Little Grayson was born in Chelmsford, Essex, in 1960. When he was seven, his father left, “because of his mother’s adultery”. So they moved somewhere smaller, called Bicknacre, where Perry, his sister, mother, new stepfather and two stepbrothers set up what is always presented in the Perry folklore as a dark and tormented household. Are we talking here about actual abuse, I ask him, about beatings and brutalities? Yes, the stepfather was “prone to violence”. But that’s not really it. “I’m distrustful of my own memory, but it’s almost like you remember the feelings as opposed to the events. Relatively small things can have a huge impact on a child if they’re uncorrected. If the dysfunction in your family is obvious, it’s almost better. The ones who are really damaged are those who still dream into their thirties that they had an ideal childhood. But I was never under any illusion of that.”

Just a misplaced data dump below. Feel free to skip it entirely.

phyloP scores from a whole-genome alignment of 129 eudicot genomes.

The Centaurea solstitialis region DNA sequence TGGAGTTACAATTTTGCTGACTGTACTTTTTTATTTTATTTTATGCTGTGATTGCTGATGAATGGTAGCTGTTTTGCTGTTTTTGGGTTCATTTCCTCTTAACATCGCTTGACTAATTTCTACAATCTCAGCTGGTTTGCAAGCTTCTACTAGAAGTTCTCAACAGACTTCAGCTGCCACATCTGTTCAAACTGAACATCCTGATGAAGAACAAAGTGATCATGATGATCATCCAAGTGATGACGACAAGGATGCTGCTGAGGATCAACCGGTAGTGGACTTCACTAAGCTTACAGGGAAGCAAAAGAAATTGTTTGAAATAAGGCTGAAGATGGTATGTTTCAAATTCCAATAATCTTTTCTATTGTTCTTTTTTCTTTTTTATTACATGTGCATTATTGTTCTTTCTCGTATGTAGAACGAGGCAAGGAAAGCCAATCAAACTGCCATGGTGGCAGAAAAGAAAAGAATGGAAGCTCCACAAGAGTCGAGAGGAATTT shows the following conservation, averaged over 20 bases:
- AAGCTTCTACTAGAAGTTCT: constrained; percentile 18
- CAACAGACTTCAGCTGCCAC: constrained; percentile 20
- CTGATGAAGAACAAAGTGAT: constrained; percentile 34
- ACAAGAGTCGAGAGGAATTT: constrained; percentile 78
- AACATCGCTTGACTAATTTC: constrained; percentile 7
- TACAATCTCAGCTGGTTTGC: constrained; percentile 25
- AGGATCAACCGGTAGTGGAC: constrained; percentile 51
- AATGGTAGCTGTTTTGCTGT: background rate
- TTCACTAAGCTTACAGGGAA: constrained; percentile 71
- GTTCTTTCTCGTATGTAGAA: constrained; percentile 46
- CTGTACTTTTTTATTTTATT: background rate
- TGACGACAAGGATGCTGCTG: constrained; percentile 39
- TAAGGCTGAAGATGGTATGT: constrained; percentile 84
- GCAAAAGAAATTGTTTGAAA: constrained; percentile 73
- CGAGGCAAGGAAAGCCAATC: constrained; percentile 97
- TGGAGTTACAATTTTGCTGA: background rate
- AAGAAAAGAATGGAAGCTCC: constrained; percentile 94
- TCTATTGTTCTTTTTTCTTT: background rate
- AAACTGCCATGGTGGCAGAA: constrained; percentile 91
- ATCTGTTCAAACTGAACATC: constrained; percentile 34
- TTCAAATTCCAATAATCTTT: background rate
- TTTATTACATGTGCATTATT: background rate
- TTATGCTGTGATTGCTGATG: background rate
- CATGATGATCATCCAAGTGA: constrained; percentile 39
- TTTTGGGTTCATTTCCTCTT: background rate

We’ve edged immediately into his sadness zone. Whatever happened in that house was bleak enough to send him into long years of therapy. Being a soppy sort of guy, I’d like to gather him in my arms, hug him and soothe him. But my mission is to find out why he wears women’s underwear, and what real impact his transvestism has had on his art. So my questioning needs to remain tough.